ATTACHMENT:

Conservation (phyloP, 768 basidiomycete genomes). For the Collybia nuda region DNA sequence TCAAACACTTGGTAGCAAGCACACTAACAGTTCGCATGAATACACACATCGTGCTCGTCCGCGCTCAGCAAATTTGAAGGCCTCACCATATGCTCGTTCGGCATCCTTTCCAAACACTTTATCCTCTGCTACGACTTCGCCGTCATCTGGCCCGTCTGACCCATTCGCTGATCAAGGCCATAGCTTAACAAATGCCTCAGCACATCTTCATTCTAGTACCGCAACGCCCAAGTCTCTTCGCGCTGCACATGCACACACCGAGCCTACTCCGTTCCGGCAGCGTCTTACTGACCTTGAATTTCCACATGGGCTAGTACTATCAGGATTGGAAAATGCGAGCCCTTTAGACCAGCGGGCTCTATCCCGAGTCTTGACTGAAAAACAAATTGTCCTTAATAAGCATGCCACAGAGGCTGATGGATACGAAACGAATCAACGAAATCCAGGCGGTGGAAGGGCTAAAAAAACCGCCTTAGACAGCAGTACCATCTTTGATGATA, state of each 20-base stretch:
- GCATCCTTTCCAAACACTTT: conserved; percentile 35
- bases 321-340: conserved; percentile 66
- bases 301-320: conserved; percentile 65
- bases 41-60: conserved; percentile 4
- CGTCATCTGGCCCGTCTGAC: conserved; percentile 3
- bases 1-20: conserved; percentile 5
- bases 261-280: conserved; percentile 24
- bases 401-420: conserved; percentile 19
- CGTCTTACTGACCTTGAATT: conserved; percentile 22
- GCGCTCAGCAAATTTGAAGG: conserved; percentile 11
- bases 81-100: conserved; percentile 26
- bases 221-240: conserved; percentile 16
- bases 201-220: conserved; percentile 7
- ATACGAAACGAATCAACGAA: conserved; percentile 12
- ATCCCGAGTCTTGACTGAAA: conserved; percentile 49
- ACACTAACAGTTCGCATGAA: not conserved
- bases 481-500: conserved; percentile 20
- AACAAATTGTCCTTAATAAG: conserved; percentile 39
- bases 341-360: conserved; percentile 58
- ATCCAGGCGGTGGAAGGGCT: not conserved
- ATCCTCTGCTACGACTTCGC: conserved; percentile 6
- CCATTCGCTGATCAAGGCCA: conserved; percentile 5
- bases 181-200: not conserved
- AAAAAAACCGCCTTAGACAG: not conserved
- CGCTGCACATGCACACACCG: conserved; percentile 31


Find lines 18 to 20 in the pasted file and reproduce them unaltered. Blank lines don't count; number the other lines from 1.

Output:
- bases 481-500: conserved; percentile 20
- AACAAATTGTCCTTAATAAG: conserved; percentile 39
- bases 341-360: conserved; percentile 58